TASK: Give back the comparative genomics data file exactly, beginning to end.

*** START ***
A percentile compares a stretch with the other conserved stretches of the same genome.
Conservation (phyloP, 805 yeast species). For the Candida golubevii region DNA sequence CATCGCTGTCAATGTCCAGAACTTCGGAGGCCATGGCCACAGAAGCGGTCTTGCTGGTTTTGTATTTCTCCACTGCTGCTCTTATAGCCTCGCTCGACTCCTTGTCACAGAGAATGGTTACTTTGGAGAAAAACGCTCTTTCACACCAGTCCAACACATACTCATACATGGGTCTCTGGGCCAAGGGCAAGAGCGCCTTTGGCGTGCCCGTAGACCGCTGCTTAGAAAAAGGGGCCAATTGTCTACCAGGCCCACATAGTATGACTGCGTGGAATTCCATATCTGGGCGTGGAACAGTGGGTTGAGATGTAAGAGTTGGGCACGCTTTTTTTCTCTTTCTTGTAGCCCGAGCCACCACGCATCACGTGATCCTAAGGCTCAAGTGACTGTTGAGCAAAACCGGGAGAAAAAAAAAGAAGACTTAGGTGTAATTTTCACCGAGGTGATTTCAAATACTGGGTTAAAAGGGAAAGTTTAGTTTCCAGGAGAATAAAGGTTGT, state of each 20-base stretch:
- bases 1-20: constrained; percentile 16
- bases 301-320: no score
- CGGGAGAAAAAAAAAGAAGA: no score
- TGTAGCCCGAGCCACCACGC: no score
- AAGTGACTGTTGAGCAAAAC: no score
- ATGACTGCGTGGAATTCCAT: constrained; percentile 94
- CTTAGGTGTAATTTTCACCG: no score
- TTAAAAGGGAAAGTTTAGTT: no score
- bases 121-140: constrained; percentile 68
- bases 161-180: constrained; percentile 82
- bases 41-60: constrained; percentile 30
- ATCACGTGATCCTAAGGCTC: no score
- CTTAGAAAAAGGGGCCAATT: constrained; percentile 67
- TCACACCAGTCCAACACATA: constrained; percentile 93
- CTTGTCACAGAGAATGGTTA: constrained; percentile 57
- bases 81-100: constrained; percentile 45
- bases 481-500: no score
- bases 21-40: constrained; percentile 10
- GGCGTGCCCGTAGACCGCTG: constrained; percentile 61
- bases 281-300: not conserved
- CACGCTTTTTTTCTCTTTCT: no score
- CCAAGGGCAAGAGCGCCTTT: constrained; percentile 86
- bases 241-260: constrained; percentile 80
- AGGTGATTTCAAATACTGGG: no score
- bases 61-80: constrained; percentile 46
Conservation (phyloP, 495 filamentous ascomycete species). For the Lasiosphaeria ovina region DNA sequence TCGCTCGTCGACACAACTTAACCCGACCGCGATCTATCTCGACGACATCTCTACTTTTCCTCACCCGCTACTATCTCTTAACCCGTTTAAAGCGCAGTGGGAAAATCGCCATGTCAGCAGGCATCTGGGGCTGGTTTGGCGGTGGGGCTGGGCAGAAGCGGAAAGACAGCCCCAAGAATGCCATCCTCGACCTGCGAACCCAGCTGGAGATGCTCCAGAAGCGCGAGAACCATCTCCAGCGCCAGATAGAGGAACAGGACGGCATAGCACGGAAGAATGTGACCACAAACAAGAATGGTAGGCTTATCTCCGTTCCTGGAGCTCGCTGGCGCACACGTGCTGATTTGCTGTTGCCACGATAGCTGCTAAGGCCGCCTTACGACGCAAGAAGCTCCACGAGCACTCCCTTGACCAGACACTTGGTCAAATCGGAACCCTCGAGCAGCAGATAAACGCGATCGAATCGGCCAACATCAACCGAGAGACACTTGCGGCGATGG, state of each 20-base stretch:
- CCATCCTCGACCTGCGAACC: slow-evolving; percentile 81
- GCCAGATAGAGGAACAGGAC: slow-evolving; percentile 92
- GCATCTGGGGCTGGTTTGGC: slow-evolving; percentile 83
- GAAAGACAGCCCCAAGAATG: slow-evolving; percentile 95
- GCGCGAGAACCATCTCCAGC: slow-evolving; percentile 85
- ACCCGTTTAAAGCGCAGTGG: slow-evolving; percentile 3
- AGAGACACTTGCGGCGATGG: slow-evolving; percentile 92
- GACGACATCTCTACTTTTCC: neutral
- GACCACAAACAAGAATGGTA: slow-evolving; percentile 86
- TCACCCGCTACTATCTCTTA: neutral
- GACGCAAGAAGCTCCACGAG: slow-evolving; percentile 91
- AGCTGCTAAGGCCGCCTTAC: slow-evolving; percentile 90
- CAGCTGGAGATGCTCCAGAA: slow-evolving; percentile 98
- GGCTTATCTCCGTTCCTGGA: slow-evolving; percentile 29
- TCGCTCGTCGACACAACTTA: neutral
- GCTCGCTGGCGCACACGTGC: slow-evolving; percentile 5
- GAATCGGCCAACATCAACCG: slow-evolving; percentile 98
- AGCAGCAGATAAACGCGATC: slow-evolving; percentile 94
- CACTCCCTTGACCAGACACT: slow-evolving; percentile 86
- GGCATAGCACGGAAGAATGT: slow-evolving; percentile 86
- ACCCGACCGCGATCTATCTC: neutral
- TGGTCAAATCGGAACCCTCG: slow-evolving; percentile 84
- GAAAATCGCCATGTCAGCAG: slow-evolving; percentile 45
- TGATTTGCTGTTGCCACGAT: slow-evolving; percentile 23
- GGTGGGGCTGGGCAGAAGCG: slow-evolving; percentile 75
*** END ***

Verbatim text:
A percentile compares a stretch with the other conserved stretches of the same genome.
Conservation (phyloP, 805 yeast species). For the Candida golubevii region DNA sequence CATCGCTGTCAATGTCCAGAACTTCGGAGGCCATGGCCACAGAAGCGGTCTTGCTGGTTTTGTATTTCTCCACTGCTGCTCTTATAGCCTCGCTCGACTCCTTGTCACAGAGAATGGTTACTTTGGAGAAAAACGCTCTTTCACACCAGTCCAACACATACTCATACATGGGTCTCTGGGCCAAGGGCAAGAGCGCCTTTGGCGTGCCCGTAGACCGCTGCTTAGAAAAAGGGGCCAATTGTCTACCAGGCCCACATAGTATGACTGCGTGGAATTCCATATCTGGGCGTGGAACAGTGGGTTGAGATGTAAGAGTTGGGCACGCTTTTTTTCTCTTTCTTGTAGCCCGAGCCACCACGCATCACGTGATCCTAAGGCTCAAGTGACTGTTGAGCAAAACCGGGAGAAAAAAAAAGAAGACTTAGGTGTAATTTTCACCGAGGTGATTTCAAATACTGGGTTAAAAGGGAAAGTTTAGTTTCCAGGAGAATAAAGGTTGT, state of each 20-base stretch:
- bases 1-20: constrained; percentile 16
- bases 301-320: no score
- CGGGAGAAAAAAAAAGAAGA: no score
- TGTAGCCCGAGCCACCACGC: no score
- AAGTGACTGTTGAGCAAAAC: no score
- ATGACTGCGTGGAATTCCAT: constrained; percentile 94
- CTTAGGTGTAATTTTCACCG: no score
- TTAAAAGGGAAAGTTTAGTT: no score
- bases 121-140: constrained; percentile 68
- bases 161-180: constrained; percentile 82
- bases 41-60: constrained; percentile 30
- ATCACGTGATCCTAAGGCTC: no score
- CTTAGAAAAAGGGGCCAATT: constrained; percentile 67
- TCACACCAGTCCAACACATA: constrained; percentile 93
- CTTGTCACAGAGAATGGTTA: constrained; percentile 57
- bases 81-100: constrained; percentile 45
- bases 481-500: no score
- bases 21-40: constrained; percentile 10
- GGCGTGCCCGTAGACCGCTG: constrained; percentile 61
- bases 281-300: not conserved
- CACGCTTTTTTTCTCTTTCT: no score
- CCAAGGGCAAGAGCGCCTTT: constrained; percentile 86
- bases 241-260: constrained; percentile 80
- AGGTGATTTCAAATACTGGG: no score
- bases 61-80: constrained; percentile 46
Conservation (phyloP, 495 filamentous ascomycete species). For the Lasiosphaeria ovina region DNA sequence TCGCTCGTCGACACAACTTAACCCGACCGCGATCTATCTCGACGACATCTCTACTTTTCCTCACCCGCTACTATCTCTTAACCCGTTTAAAGCGCAGTGGGAAAATCGCCATGTCAGCAGGCATCTGGGGCTGGTTTGGCGGTGGGGCTGGGCAGAAGCGGAAAGACAGCCCCAAGAATGCCATCCTCGACCTGCGAACCCAGCTGGAGATGCTCCAGAAGCGCGAGAACCATCTCCAGCGCCAGATAGAGGAACAGGACGGCATAGCACGGAAGAATGTGACCACAAACAAGAATGGTAGGCTTATCTCCGTTCCTGGAGCTCGCTGGCGCACACGTGCTGATTTGCTGTTGCCACGATAGCTGCTAAGGCCGCCTTACGACGCAAGAAGCTCCACGAGCACTCCCTTGACCAGACACTTGGTCAAATCGGAACCCTCGAGCAGCAGATAAACGCGATCGAATCGGCCAACATCAACCGAGAGACACTTGCGGCGATGG, state of each 20-base stretch:
- CCATCCTCGACCTGCGAACC: slow-evolving; percentile 81
- GCCAGATAGAGGAACAGGAC: slow-evolving; percentile 92
- GCATCTGGGGCTGGTTTGGC: slow-evolving; percentile 83
- GAAAGACAGCCCCAAGAATG: slow-evolving; percentile 95
- GCGCGAGAACCATCTCCAGC: slow-evolving; percentile 85
- ACCCGTTTAAAGCGCAGTGG: slow-evolving; percentile 3
- AGAGACACTTGCGGCGATGG: slow-evolving; percentile 92
- GACGACATCTCTACTTTTCC: neutral
- GACCACAAACAAGAATGGTA: slow-evolving; percentile 86
- TCACCCGCTACTATCTCTTA: neutral
- GACGCAAGAAGCTCCACGAG: slow-evolving; percentile 91
- AGCTGCTAAGGCCGCCTTAC: slow-evolving; percentile 90
- CAGCTGGAGATGCTCCAGAA: slow-evolving; percentile 98
- GGCTTATCTCCGTTCCTGGA: slow-evolving; percentile 29
- TCGCTCGTCGACACAACTTA: neutral
- GCTCGCTGGCGCACACGTGC: slow-evolving; percentile 5
- GAATCGGCCAACATCAACCG: slow-evolving; percentile 98
- AGCAGCAGATAAACGCGATC: slow-evolving; percentile 94
- CACTCCCTTGACCAGACACT: slow-evolving; percentile 86
- GGCATAGCACGGAAGAATGT: slow-evolving; percentile 86
- ACCCGACCGCGATCTATCTC: neutral
- TGGTCAAATCGGAACCCTCG: slow-evolving; percentile 84
- GAAAATCGCCATGTCAGCAG: slow-evolving; percentile 45
- TGATTTGCTGTTGCCACGAT: slow-evolving; percentile 23
- GGTGGGGCTGGGCAGAAGCG: slow-evolving; percentile 75